Claire's Stoma Story.

2012 – a year few people in the UK will forget. On March 31 I was hoping to fulfil a childhood dream and was going to take part in The Olympic Park Run – a 5 mile run around the new Olympic Park finishing in the stadium. I’ve always been passionate about sport and the Olympics has always been a viewing must – so to actually run in the stadium and cross the finish line was a no-brainer!
Training was going well – by February I was running 4 ½ miles so knew that completing the 5 mile run was going to be no problem. At least so I thought ….
February 2012 – I left work for half term feeling rough – there had been a few bugs going round so I thought I had caught one and figured a quiet weekend would sort me out. I did not get better – I spent the whole week feeling ill and not eating. After several trips or phone calls to the doctors, who simply tried a different combination of medicine each time, I was virtually bedridden with stomach cramps. My husband took me into A & E.
I went into hospital on Tuesday 21st February. It took the hospital two days of tests for everything to diagnose my symptoms as Ulcerative Colitis – an Inflammatory Bowel Disease. I was put onto a high dose of steroids to try to control the inflammation. On Friday 24th February I was dealt another blow – my colon was so swollen there was a risk of it bursting. A surgeon was sent to see me to discuss the removal of my colon. Understandably I was terrified by this- as was my husband.
Although the past few years had not been good – my doctor had diagnosed my symptoms as IBS and we had lived with these for the past three years but neither of us had any idea of what a future would be like without a colon. Despite the detailed explanations from the wonderful stoma nurse it was still a scary thought – and we were unable to talk about it as the hospital was closed to visitors because of a norovirus outbreak.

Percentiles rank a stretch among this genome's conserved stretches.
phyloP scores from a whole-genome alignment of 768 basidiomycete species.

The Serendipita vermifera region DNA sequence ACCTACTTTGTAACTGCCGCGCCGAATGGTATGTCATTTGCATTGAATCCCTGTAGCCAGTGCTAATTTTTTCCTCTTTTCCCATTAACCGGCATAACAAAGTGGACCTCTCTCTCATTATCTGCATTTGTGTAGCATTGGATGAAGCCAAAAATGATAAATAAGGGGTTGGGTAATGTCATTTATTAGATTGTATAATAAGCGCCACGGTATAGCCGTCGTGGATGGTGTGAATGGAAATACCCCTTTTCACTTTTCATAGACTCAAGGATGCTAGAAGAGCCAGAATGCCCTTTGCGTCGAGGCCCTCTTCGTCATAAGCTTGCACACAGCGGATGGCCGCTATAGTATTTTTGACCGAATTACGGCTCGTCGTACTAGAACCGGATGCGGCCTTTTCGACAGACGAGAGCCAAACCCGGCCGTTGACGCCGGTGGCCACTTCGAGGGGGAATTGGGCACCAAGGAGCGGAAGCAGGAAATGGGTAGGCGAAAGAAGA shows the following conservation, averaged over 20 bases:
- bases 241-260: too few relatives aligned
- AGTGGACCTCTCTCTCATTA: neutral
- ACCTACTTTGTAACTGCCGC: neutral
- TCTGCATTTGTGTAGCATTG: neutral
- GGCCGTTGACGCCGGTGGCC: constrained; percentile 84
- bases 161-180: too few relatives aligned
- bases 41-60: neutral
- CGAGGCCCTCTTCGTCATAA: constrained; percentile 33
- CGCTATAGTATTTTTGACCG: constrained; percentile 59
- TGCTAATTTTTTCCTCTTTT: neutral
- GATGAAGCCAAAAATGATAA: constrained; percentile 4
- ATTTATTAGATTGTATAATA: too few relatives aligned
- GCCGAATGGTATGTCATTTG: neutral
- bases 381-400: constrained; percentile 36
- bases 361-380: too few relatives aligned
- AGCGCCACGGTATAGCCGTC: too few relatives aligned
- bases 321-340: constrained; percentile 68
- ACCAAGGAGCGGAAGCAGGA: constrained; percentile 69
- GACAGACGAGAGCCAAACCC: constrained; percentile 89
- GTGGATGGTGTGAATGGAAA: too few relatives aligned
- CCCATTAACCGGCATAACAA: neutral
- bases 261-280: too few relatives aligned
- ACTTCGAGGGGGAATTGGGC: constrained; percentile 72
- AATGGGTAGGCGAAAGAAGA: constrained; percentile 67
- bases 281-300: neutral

Needless to say on Monday 27th February my colon was removed and I was left with an ileostomy – where part of my small intestine forms an opening on my stomach and a drainable pouch collects my poo.
I went home four days later and began a long road to recovery.
As the Olympic Park run was less than a month away there was no way I was ever going to complete the run – I could barely walk. As we had already booked our hotel we decided to go down to London any way as it was a small milestone for me to aim for. Going past the stadium on the train and watching the coverage on the TV was hard. My dream had gone. It was a once in a life time opportunity that I would never get again. But I was alive and I was getting better.
We were determined to get our lives back – I gradually built up my strength and my weight. I walked every day and after my 8 week check with the surgeon I was able to slowly go back to work and to the gym. Over the summer we went camping, cycling and walking, we spent an awesome weekend at the Paralympics.
What was amazing – for the first time for years we were able to do things together as a family without having to worry about where the nearest toilet was. Up until I went into hospital I would get up, rush to the toilet, I could go to the toilet up to 10 times before I even left for work. We never got through a meal without me having to go to toilet, could never get through an evening without me having to go the loo. My little girl probably spent more time with me in the toilet than anywhere else. Even if she woke up at night I would just have time to go and get her from her bed before I would have to run with her to the toilet! When I needed to go – I needed to go. There was not a great deal of time.
That all changed with my ileostomy – suddenly we could do things together as a family, we could go out, go to the theatre, go swimming, eat a meal, watch TV. The change was immediate. As soon as my colon was taken out – the sick part of me was removed. I felt better. It took time to recover from the surgery but essentially I was well. I recovered quickly – essentially despite the colitis I had fought to stay fit and strong – I was still running up to about a week before I went into hospital, I was still going to the gym and without a doubt that helped me to recover.